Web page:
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Diabetic Macular Edema (DME) is an accumulation of fluid in the macula—part of the retina that controls our most detailed vision abilities—due to leaking blood vessels. In order to develop DME, you must first have diabetic retinopathy. Diabetic retinopathy is a disease that damages the blood vessels in the retina, resulting in vision impairment. Left untreated, these blood vessels begin to build up pressure in the eye and leak fluid, causing DME. DME usually takes on two forms:
Diabetic Retinopathy and DME are common problems for diabetics. Roughly 8% of the U.S. population is diabetic, and about 28% of those diabetics have eye trouble because of it. Often, DME is associated with:
Common symptoms of DME are blurry vision, floaters, double vision, and eventually blindness if it goes untreated.
The treatments for focal and diffuse DME differ, but they both involve laser procedures. Most doctors use focal laser treatment to treat focal DME and grid laser treatment to treat diffuse DME. The goal of both kinds of procedures is to stop the leakage in the macula.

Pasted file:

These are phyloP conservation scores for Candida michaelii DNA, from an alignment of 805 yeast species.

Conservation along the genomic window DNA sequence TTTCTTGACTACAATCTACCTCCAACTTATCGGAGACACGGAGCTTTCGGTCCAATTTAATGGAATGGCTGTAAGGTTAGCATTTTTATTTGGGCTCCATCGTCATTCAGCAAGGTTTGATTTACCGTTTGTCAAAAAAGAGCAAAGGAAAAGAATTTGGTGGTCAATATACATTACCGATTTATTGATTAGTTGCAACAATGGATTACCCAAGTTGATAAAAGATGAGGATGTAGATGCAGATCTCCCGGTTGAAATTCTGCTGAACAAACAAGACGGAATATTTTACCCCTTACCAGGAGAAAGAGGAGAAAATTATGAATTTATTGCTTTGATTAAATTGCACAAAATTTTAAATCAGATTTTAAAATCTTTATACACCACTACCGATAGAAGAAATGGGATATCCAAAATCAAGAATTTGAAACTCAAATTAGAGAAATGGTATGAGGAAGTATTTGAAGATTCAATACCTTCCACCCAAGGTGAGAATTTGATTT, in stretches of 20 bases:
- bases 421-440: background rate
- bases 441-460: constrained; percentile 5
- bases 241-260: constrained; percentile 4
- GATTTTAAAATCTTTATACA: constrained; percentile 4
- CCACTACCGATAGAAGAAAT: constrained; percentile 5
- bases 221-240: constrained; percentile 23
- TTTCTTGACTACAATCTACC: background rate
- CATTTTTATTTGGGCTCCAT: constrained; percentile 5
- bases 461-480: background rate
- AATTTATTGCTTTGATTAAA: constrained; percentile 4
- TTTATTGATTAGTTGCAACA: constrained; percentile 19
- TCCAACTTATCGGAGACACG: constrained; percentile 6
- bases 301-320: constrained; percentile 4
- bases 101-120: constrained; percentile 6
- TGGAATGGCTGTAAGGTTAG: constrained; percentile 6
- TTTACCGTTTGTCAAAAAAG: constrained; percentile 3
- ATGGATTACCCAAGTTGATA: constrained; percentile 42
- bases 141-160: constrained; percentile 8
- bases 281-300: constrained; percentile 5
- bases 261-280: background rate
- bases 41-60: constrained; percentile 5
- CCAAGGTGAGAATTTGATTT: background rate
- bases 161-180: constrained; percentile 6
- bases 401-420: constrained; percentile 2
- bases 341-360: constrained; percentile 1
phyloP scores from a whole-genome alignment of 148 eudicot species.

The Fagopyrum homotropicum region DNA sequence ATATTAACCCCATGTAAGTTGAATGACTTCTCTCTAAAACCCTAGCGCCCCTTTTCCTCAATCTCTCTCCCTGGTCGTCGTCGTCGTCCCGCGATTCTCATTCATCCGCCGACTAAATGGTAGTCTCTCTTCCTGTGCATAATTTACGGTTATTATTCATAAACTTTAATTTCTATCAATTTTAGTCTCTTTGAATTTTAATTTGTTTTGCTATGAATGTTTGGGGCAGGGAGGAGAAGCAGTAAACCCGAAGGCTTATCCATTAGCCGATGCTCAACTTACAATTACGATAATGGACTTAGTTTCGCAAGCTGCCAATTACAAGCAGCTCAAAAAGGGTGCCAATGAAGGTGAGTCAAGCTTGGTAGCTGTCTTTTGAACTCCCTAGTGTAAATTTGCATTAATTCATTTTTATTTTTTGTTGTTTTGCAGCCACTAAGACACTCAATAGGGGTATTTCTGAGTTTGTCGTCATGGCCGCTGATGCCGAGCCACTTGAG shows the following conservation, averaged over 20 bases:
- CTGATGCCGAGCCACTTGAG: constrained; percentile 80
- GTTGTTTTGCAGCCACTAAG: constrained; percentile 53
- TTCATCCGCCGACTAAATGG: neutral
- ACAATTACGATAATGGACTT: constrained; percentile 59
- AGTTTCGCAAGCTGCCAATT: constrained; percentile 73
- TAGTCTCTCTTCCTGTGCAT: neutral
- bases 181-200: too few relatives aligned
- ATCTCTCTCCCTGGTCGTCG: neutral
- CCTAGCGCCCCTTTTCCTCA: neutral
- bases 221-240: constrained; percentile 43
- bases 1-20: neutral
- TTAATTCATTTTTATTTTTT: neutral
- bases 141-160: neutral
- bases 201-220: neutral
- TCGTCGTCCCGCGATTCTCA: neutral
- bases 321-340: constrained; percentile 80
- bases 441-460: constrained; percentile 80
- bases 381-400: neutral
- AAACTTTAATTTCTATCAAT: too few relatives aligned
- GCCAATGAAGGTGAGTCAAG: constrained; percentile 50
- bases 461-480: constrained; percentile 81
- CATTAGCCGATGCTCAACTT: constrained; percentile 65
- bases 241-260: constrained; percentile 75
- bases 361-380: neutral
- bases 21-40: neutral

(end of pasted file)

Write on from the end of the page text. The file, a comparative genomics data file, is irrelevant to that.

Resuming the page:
Normal recovery time after a DME procedure is 3-6 months. As the eye heals and the swelling in and around the macula subsides, you may experience sensitivity to light, irritation in the eye, and black spots in the center of your vision. These are normal side effects, and they will likely disappear with time. Unfortunately, laser surgery does not always provide improved vision to those with DME.
Sometimes, there is nothing you can do to prevent diabetic retinopathy or DME, but your best chance at avoiding them comes by maintaining a healthy lifestyle, exercising regularly, eating lots of vegetables and fruit, and visiting your eye doctor at least once a year to stay on top of your eye health.